A Chicago woman was gunned down coming out of a Starbucks on Friday, the victim of gang-related violence just two blocks from the city’s police headquarters.

Yvonne Nelson, an innocent 49-year-old who worked for the Windy City’s 311 service, was shot in the chest after walking out of the South Side coffee shop around 3:30 p.m., according to police.

An unknown gunman opened fire on what law enforcement sources called a “documented gang member” later revealed to be an employee at a nearby Jimmy John’s, the Chicago Sun-Times reported.

The young man’s boss said his employee, who was shot in the hand and buttocks and was in stable condition Friday night, might have been a gang member years ago but had caused no problems at the sandwich shop.

The Office of Emergency Management and Communications said Friday evening that Nelson was “a dedicated and hardworking employee.”

A friend of the city worker made an appeal on Facebook for the gunman to turn himself in, and said he was “thoroughly tired of all these people gang or not who shoot kill people who are hard workers and innocent.”

“She was ours and didn’t deserve to be killed… just leaving a job where she tries to help the very same people in these Chicago streets,” Louis Shuttlesworth said.

Other social media posters expressed their frustration at the senseless violence, with some making the heartbreaking demand that if gunmen are going to shoot, they should at least hit their targets.

Chicago Police Superintendent Eddie Johnson had been in the area at the time of shooting, which was a matter of feet from police headquarters.

“This incident right here highlights what I’ve been saying for the past month and a half about how brazen these violent offenders are," he said.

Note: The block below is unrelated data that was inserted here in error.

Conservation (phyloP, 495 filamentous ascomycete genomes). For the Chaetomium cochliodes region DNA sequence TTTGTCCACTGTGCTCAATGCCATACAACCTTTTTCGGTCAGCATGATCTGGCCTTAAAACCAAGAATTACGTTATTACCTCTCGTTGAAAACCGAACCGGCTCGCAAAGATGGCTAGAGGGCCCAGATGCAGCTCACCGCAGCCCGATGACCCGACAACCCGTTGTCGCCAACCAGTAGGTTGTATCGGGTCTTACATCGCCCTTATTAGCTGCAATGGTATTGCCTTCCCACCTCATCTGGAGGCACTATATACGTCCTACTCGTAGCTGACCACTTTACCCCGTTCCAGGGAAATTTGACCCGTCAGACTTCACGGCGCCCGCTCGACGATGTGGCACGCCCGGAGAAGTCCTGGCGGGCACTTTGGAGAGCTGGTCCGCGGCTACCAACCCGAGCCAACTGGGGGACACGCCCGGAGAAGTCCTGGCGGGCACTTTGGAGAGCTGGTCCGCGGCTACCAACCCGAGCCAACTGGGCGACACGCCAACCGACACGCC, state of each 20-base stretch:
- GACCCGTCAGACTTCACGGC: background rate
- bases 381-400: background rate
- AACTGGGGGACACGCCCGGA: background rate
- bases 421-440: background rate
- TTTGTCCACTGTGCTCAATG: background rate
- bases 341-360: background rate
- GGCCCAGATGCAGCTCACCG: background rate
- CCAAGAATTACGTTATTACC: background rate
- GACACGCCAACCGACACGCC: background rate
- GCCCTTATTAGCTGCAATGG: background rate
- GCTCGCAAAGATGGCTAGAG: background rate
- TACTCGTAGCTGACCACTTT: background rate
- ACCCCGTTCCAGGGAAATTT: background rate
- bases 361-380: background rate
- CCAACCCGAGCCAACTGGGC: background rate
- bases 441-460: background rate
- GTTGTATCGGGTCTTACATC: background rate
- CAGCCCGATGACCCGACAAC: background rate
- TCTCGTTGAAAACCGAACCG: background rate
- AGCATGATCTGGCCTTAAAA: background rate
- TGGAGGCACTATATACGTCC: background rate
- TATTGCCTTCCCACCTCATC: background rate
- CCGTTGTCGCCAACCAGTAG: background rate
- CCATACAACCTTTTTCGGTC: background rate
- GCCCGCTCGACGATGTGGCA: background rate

The Chicago Tribune reports that 1,284 people had been shot in the city from the beginning of the year to May 20.

Peter Holley May-21-2016 286 0
Candace Pickens had fallen in love with being a mother to her little boy, Zachaeus.

Her Facebook page is full of photos documenting the bond between mother and child as it strengthened over birthdays, holidays and visits with their extended, close-knit family.

“When she found out she was pregnant, she was scared at first,” the 23-year-old’s aunt, Irene Jenny Pickens, told The Washington Post. “But once she had that baby, it was so natural for her.

“She loved being a mother. And no matter what she was going through, I think he was the one thing that kept her going.”

One of the things Candace Pickens was going through in recent months, relatives said, was a volatile and abusive relationship — one she managed to keep hidden from some of the people who knew her best in and around Asheville, N.C., where she lived.

Her boyfriend, Nathaniel Elijah Dixon, had a violent history that included attempted robbery and allegations of domestic violence against another woman with whom he had a child, according to the Citizen-Times. In addition to Dixon’s extensive criminal history, police think he has possible ties to a Los Angeles street gang.

When Pickens recently discovered that she was pregnant with Dixon’s child, abortion was not an option, she told friends and family members.

She would have a second child, she insisted.

Now, relatives think it was that insistence that may have led to her death.

Her body was found early on the morning of May 12 by a jogger in a park in Asheville. She had been shot in the head at point-blank range, police said — executed.

Beside her, investigators said, was Zachaeus, badly injured but clinging to life.

Just one day after his birthday, the 3-year-old had witnessed his mother being shot in the face before he endured the same fate and was left for dead.

Pickens was declared dead at the scene. Her son was taken to a hospital, where he underwent emergency surgery; he is in stable but critical condition, police said.

Mekia Waters, the child’s grandmother, told The Post that Zachaeus was shot in the head and lost his left eye; but she forcefully denied local reports that his chance of survival is just 50 percent.